• Ambassador Aleksander Surdej, Permanent Representative of Poland to the OECD, was a guest on France 24’s English-language show “The Debate”, where he discussed French President Emmanuel Macron’s speech at the World Economic Forum in Davos.
  • The fight against tax evasion is gaining further momentum as Barbados, Côte d’Ivoire, Jamaica, Malaysia, Panama and Tunisia signed the BEPS Multilateral Convention on 24 January, bringing the total number of signatories to 78. The Convention strengthens existing tax treaties and reduces opportunities for tax avoidance by multinational enterprises.
  • Rousseau
  • Do you trust your government? The OECD’s How's life 2017 report finds that only 38% of people in OECD countries trust their government. How can we improve our old "Social contract?" Read more.
  • Papers show “past coming back to haunt us”: OECD Secretary-General Angel Gurria tells Sky News that the so-called "Paradise Papers" show a past coming back to haunt us, but one which is now being dismantled. Please watch the video.
  • When someone asks me to describe an ideal girl, in my head, she is a person who is physically and mentally independent, brave to speak her mind, treated with respect just like she treats others, and inspiring to herself and others. But I know that the reality is still so much different. By Alda, 18, on International Day of the Girl. Read more.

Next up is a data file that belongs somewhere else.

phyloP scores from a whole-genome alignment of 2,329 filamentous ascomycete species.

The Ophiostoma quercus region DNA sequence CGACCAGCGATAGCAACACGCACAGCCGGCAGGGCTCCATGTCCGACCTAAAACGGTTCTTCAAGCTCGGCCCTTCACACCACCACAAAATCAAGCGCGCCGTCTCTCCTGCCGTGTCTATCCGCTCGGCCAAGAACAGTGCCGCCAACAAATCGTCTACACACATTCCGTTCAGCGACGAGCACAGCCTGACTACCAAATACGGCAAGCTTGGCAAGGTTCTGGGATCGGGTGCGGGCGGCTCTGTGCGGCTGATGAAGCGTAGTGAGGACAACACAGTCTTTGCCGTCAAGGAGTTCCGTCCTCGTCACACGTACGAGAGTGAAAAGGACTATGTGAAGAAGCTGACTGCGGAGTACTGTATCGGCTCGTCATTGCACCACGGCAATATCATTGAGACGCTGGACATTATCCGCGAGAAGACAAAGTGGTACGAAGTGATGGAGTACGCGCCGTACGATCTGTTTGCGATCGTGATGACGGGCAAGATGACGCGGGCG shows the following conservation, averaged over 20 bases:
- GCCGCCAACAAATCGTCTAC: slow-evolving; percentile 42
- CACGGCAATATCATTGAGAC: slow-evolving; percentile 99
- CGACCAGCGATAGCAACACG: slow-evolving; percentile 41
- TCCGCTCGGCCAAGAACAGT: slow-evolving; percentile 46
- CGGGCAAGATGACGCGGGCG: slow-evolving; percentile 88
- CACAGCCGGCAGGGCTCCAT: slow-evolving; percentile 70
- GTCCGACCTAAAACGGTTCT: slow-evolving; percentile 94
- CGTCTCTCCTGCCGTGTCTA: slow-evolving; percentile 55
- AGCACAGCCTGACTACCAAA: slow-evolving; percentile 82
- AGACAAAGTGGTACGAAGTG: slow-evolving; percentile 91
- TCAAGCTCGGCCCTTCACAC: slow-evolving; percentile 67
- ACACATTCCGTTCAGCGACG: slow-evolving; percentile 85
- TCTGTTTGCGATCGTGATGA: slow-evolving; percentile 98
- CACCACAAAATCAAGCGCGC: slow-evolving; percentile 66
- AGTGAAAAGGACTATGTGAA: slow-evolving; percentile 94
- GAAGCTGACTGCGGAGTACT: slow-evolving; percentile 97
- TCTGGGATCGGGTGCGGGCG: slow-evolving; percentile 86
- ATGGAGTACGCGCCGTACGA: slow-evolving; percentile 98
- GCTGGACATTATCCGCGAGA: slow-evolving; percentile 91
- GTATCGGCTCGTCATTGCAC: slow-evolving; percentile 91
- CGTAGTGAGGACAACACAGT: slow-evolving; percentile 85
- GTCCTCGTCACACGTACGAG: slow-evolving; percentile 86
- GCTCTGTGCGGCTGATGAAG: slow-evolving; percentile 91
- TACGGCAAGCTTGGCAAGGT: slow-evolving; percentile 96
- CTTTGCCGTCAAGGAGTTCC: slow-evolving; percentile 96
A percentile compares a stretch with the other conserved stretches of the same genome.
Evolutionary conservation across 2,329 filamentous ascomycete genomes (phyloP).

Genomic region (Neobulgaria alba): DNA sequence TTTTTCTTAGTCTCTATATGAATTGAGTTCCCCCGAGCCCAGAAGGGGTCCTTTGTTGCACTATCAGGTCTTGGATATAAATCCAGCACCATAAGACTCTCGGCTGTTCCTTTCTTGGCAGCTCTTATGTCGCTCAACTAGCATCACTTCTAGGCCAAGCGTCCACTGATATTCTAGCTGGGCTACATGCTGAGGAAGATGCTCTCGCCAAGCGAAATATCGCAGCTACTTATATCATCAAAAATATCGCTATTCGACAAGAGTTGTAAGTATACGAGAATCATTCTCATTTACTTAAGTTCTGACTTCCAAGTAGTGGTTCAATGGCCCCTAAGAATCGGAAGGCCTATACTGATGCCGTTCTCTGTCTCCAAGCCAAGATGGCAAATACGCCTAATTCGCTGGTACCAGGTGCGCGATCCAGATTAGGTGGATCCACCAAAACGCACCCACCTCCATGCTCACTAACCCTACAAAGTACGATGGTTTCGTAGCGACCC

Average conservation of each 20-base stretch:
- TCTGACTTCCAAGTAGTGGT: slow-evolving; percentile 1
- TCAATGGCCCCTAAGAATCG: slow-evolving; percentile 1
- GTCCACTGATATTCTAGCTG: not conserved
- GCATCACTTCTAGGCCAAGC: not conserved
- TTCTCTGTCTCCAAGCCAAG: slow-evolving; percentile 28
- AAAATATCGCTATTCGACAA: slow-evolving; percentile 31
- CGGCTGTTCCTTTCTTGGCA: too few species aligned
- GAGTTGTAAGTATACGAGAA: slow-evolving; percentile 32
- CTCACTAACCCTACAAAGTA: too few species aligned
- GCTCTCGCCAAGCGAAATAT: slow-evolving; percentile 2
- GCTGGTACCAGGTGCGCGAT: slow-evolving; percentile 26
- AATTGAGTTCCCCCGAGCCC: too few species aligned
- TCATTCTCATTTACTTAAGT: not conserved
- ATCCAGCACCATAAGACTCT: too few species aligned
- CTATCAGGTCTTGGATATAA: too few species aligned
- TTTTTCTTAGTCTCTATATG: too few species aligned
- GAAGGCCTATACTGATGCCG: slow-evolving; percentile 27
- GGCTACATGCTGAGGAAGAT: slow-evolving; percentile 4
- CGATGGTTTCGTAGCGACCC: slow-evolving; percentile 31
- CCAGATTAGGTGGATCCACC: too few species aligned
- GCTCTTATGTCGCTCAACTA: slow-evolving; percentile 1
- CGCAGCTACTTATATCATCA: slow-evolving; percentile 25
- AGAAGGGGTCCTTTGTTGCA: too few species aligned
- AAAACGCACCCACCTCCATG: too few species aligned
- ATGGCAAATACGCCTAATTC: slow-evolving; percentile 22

• Globalisation’s many benefits have been unequally shared, and public policy has struggled to keep up with a rapidly-shifting world. The OECD is working alongside governments and international organisations to help improve and harness the gains while tackling the root causes of inequality, and ensuring a level playing field globally. Please watch.
  • Read some of the insightful remarks made at OECD Forum 2017, held on 6-7 June. OECD Forum kick-started events with a focus on inclusive growth, digitalisation, and trust, under the overall theme of Bridging Divides.
  • Checking out the job situation with the OECD scoreboard of labour market performances: do you want to know how your country compares with neighbours and competitors on income levels or employment?
  • Trade is an important point of focus in today’s international economy. This video presents facts and statistics from OECD’s most recent publications on this topic.
  • The OECD Gender Initiative examines existing barriers to gender equality in education, employment, and entrepreneurship. The gender portal monitors the progress made by governments to promote gender equality in both OECD and non-OECD countries and provides good practices based on analytical tools and reliable data.
  • Interested in a career in Paris at the OECD? The OECD is a major international organisation, with a mission to build better policies for better lives. With our hub based in one of the world's global cities and offices across continents, find out more at .
  • Visit the OECD Gender Data Portal. Selected indicators shedding light on gender inequalities in education, employment and entrepreneurship.

Most Popular Articles

OECD Insights Blog

NOTE: All signed articles in the OECD Observer express the opinions of the authors
and do not necessarily represent the official views of OECD member countries.

All rights reserved. OECD 2018